Archival Framing: 10 Best Recommendations to Protect your Autographs June 01 2021
As collectors and autograph dealers, we regularly come across framed historical photographs and documents, which have to be removed from the frame.
WHAT IS ARCHIVAL FRAMING?
Archival framing is a type of work done to place your items in a frame (framing) using a certain quality of materials and methods.
Those materials and methods are of higher quality than regular or standard framing, and are there to ensure your framed items be better protected agains any degradation due to light, acidity and other agents.
We regularly find a variety of problems that repeat over and over (rust, fading, stains, use of inadequate tape, poor mounting, and more), which can be easily avoided if the collector makes the right choice of conservation framing shop and asks the right questions.
Here is a list with some top recommendations, and important things you should know, that will help you get the right archival framing your valuable collectibles deserve.
1) Framing your autographs correctly should not necessarily have a tremendous impact on the costs of material nor the work involved. It can, if you make more luxurious or expensive choices, but it does not have to be, so it should not be terribly more expensive doing things right than wrong.
German soprano Ernestine Schumann-Heink, signed cabinet photo, framed with a program clip. Framed with archival material including a dark green fabric-covered mat, with textured cotton, double top mat (green and gold), archival red matting behind.
2) Know your framer, ask the procedures and get explanations on methods and terms, and how your collectible will be framed. You are already doing your part by reading our articles!.
Make sure your choices of frame shops has a reputation in very good standing, so your requests for UV-protective glass or plexiglass and other requests are not only followed but you are told the truth of what you really get. You don't want to be lied about materials that were not used, something that happens more frequently than you think.
What kind of items is the frame shop regularly framing? Do they regularly frame historical documents and/or vintage photographs? Do they have archival quality materials in stock, or they need to do a special order for all or part of your order?. Evaluate the expertise of who will take care of framing your autographs.
The more research you do, the safer it will be for your collectibles. It always pays back to do your homework before choosing a framer, and speaking with them before you place an order.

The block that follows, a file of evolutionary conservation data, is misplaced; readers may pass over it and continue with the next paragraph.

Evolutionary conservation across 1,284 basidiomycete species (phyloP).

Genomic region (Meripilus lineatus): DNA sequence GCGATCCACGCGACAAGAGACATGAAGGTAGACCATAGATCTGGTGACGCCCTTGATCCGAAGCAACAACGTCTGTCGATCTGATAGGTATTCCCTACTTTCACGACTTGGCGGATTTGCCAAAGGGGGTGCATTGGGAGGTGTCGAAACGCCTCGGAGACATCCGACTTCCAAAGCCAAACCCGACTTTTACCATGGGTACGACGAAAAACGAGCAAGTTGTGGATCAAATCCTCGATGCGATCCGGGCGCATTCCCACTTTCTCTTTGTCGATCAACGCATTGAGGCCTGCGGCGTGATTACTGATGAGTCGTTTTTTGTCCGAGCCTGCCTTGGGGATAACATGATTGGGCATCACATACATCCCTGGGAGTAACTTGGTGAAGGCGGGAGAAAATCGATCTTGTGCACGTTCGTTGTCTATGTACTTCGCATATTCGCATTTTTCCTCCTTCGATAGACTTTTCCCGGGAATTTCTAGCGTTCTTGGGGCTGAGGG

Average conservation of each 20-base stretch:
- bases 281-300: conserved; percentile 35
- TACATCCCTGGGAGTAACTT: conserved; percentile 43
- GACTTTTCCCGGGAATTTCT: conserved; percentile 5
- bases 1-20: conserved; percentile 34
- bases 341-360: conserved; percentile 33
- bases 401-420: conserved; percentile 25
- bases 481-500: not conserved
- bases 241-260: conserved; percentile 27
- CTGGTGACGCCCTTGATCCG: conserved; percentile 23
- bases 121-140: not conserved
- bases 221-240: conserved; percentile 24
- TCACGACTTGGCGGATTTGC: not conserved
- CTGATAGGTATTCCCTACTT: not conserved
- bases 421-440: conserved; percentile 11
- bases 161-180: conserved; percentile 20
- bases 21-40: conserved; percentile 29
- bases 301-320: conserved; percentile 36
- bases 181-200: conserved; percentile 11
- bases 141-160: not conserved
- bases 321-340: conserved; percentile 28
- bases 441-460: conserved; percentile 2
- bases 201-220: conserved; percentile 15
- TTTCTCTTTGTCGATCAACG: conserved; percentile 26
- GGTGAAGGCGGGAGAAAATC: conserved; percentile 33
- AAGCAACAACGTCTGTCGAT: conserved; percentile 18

3) Always frame your items with mat boards, never allow direct contact of any collectible with the glass or plexiglass. With time, they can get easily attached to the glass.
4) Order the right matting. Acid-free mat boards are sold as
good for everything, while that is not always the case for autographs, not all that is sold as acid-free truly works as such for antique documents.
The bezel should never turn yellowish/rust with time.
We recommend you order museum-quality 100% cotton cellulose rag mats or similar, which are for archival use.
5) Autographs should be always mounted on archival material, such as the one mentioned above or archival corrugated cardboard. Never get your autographs mounted on other “acid-free” materials just like that, even if it is so-declared acid-free foamcore.
Foamcore is a great material for backing board (closing the back of your frame contents), but should not be in direct contact with your autographs.
Make sure the right framing supplies, with the quality for archival framing will be used. Your collectible object is like a work of art that deserves archival framing and long life without any damage.
Archival-grade coroplast is a great material for backing. Coroplast Archival grade is a chemically inert, extremely durable polypropylene copolymer, extruded twin wall fluted plastic sheet free from additives such as coloring agents, antistatic and ultraviolet inhibitors.
6) Avoid non-glare glass as much as your budget can, it won't protect your collectibles from fading caused by light.
We recommend Tru Vue Conservation Clear glass, Tru Vue Museum Glass, Tru Vue Optium Museum Acrylic or similar acrylic if you choose acrylic over conservation quality glass when you are ordering your archival framing.
Tru Vue museum glass vs plain glass
Remember that saving money can be easily deceiving, it may and probably will cost you in damage in your collectible autograph.
Don´t fall into the very common mistake of spending 10 thousand dollars on an autographed item and then 20 dollars in a cheap, plastic frame to save money. Cutting corners on the wrong things could cost you a lot.
7) No glass will protect you 100% against light, your first barrier of defense is to avoid locating your framed memorabilia near a window with direct sunlight.
8) Mounting your autographs should be done either with photo corners, or strips/hinges for archival use. No other type of tapes nor glue, ever. Japanese paper could be acceptable but archival strips or hinges are much preferred.
9) Book-hinge your matting, which means ask your framer
to add a piece of archival strip as a hinge or joint, in one border only, so you can lift the top board (with openings) and see your collectibles mounted on the bottom or mounting board. This will allow easy removal if needed, and will avoid having sticky tape all around borders.
10) Reversibility: your autographs should be mounted and displayed in such a way that it is easy to remove them, without any traces left by the framing process.
Not respecting important rules in archival framing will impact on your autographs in a negative way by decreasing their value when you want to sell them. We hope this advice will help - Happy collecting!
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